After months of careful preparation, there was only one thing left to do: Find the perfect place to start building. Chris and his husband Randy found a 30-acre lot in Florida that featured a large pond, an abundance of trees, and space for the animals to roam freely.
Chris named the space Little Bear Sanctuary to honor his late mother Ursula, whose name means ‘little bear’ in Latin. Shortly after opening, they had an opportunity to rescue two pot-bellied pigs, Willie and Bits. His sanctuary grew from two inhabitants to over 150 different animals.
Chris quickly learned that there were many costs associated with running a nonprofit animal rescue. To help offset his expenses, he set up a fundraiser to help pay for insurance and health bills, as well as a whopping 9,000 pounds of feed every month.
Animal lovers from across the world donated to his fundraiser, allowing him to not only pay for existing costs but also hire additional staff and expand the rescue. Even though Chris created and currently runs the sanctuary, he attributes its success to his generous donors.
“I founded this sanctuary, but this sanctuary belongs to our donors and the supporters. From the $2 donations to the larger gifts, everybody has been so generous and we are so grateful for that.”
Little Bear Sanctuary is at capacity, but Chris hopes to expand another 20 acres to give even more animals the opportunity to live the rest of their days in peace and quiet, surrounded by love.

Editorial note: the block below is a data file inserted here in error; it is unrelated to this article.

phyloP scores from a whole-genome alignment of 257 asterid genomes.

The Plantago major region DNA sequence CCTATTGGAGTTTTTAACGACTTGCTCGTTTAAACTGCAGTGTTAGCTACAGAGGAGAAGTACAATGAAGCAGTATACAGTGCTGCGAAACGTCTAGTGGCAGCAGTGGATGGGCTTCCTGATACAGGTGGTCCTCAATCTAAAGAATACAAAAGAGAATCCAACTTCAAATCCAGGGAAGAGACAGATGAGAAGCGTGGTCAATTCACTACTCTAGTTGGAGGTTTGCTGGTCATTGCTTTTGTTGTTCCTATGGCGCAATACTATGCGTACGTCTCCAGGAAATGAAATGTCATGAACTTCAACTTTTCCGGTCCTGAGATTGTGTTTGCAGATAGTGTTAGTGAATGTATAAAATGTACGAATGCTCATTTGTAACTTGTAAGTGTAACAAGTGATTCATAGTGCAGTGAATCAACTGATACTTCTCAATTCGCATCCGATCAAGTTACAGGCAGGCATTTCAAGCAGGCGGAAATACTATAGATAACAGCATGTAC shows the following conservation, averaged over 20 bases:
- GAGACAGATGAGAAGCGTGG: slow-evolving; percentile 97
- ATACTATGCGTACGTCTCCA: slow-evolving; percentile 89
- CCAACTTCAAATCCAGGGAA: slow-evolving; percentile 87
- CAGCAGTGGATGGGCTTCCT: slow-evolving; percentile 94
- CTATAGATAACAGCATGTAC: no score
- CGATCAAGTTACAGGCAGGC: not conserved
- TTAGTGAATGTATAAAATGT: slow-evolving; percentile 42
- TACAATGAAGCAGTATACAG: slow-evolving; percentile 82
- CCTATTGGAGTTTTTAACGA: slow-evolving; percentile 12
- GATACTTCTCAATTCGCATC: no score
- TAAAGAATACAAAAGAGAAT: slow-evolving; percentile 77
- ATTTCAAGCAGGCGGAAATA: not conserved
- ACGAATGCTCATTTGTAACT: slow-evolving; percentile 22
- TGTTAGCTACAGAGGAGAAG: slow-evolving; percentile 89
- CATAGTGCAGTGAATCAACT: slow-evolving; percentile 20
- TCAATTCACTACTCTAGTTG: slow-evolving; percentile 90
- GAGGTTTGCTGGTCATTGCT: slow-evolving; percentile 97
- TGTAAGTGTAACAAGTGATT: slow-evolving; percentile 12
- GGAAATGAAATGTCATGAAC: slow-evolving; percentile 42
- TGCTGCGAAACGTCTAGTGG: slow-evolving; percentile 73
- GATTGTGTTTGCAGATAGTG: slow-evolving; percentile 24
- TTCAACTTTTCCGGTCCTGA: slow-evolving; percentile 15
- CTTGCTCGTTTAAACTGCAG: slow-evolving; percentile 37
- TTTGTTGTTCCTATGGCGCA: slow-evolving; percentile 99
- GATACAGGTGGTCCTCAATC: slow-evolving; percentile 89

These brothers are delivering blankets of hope
In 2016, Mike and Nick Fiorito had careers that were just taking off. Mike was a part of a fast-growing tech startup and Nick was climbing the ranks at a Fortune 500 company. While their careers were promising on paper, they were deeply unfulfilled by their work.
One hot summer day, Mike looked at all of the miserable faces on his daily commute. He thought that there must be something more to life. The next day, both Mike and Nick quit their jobs in pursuit of more meaningful work.
For the next six months, the two brothers jumped from one idea to the next. Nothing seemed to take off, making the two question their decision to upend their careers.
Then one night, as Nick lay awake in bed, he couldn’t shake the image of a man living on the street that he passed on his way to work every day. Every day, Nick intended to stop and help but never did. That night he asked himself, “If I don’t do something now, then when?”
He finally heard his calling. As New York was entering the winter months, he wanted to offer those living on the streets a way to keep warm. And so, Blankets for Help was born. But first, he needed a little help to turn his idea into reality.
He got out of bed and started a GoFundMe so he could purchase blankets. With the help of family and friends, Mike and Nick were able to raise a few hundred dollars and purchase the blankets they needed. But they also wanted to offer some much-needed hope during the coldest and darkest of times. Together, they gifted handwritten cards to blanket recipients to serve as a small reminder that they were loved and that Mike and Nick believed in them.